In this example, each spike is executing some micro-operations of about 0.14ms each, like toArray() and stringify, etc., and we can find this info at the tip of each spike.

What we are looking at is essentially the below example:

A drawing of a flamegraph exemplifying micro-operations contributing to a CPU bottleneck

Notice in this example, d() is invoked in high frequency, which invokes e() and f() in high frequency, creating a bottleneck in c().

Usual suspects I find at the tips of narrow spikes often include:

  • Browser APIs like createElement, setTimeout, etc.
  • RegExp testing
  • String operations (like URL parsing, JSON.stringify)
  • for or while loops with a low iteration count


The Chromium Profiler will colorize JavaScript stack traces based on which script is executing.

It's common for modern web applications to code split their JavaScript payloads, and as a result, there will be multiple scripts executing functions within the same call stack.

Consider this example below:

Two colored scripts in the same flamegraph

Script 1 gets colorized as Blue, and is at the base of the flamegraph. Script 2 is colorized as Green and is the callee of Script 1, lower in the flamegraph and at the tips.

At first glance, one might attribute this Task's CPU time to Script 1, because it's at the base of the flamegraph. However, because Script 2 clearly contributes to the bulk of the work (most of the flamegraph is Green, especially at the tips) we can infer that codepaths in Script 2 are the likely inefficient culprits in this Task.

If you see patterns or shapes that appear to be resulting from a particular color in high frequency, that can help you quickly identify which script or part of your application is contributing to the bottleneck.

In this example below, there's a clear pattern of a Green script invoking a call stack colorized as Brown that appears slow and run in high frequency.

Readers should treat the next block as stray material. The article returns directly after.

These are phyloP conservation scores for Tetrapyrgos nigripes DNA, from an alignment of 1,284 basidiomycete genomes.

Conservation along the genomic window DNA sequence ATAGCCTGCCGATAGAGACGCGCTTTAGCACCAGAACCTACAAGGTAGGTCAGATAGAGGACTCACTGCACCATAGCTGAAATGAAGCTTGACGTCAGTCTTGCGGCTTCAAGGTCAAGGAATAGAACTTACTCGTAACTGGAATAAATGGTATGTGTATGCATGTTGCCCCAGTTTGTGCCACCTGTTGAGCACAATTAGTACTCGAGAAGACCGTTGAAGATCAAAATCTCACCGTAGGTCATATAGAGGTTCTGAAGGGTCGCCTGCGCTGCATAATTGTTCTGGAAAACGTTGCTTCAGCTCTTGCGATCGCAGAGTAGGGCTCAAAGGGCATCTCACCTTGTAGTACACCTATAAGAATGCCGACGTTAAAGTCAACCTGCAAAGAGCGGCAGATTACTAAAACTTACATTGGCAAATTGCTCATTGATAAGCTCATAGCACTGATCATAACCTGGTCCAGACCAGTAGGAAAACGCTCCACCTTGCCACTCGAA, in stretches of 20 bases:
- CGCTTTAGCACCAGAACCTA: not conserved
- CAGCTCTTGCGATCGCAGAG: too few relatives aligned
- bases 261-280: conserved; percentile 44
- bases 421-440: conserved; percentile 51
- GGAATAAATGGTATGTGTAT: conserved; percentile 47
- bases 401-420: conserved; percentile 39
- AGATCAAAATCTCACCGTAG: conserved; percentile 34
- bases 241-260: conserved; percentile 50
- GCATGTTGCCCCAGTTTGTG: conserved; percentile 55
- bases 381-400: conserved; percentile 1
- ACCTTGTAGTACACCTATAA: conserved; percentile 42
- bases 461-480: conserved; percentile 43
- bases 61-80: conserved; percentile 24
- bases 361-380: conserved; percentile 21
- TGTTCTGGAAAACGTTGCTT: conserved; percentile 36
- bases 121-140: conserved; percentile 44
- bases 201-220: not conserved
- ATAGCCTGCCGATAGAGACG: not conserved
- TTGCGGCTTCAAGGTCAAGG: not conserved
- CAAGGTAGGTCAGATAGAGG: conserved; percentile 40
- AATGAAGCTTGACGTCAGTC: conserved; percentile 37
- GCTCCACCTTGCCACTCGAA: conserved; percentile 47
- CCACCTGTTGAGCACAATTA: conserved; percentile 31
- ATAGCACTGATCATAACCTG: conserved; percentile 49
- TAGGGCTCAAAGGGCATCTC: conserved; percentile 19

Summary Pane showing Script name

There are also a set of reserved colors, attributed to certain browser tasks that can help you spot inefficient invocations of browser APIs, such as Layout or setTimeout.

Script and Function Name

Selecting a call stack frame will show which script is executing in the Summary pane:

Summary Pane showing Script name

The Chromium Profiler will map each stack frame in a flamegraph to the name of the executing function:

Summary Pane showing Function name "a"

In this example above, a is the name of the function, and it's found within client-runtime... script.

Production web applications apply minification, so the names are often short and non-descriptive.

Follow this tip on scoping to codepaths in the profiler for details on how to scope to a particular codepath of interest in your flamegraph.


We have walked through some common real-world flamegraph patterns and shapes.

We've also looked at how the Chromium Profiler aids our analysis by colorizing and labeling call stacks.

You should see similar flamegraphs in your web application traces and can now understand what's going on in those complex flamegraphs.

Consider these tips next!

That's all for this tip! Thanks for reading! Discover more similar tips matching CPU and Flamegraphs.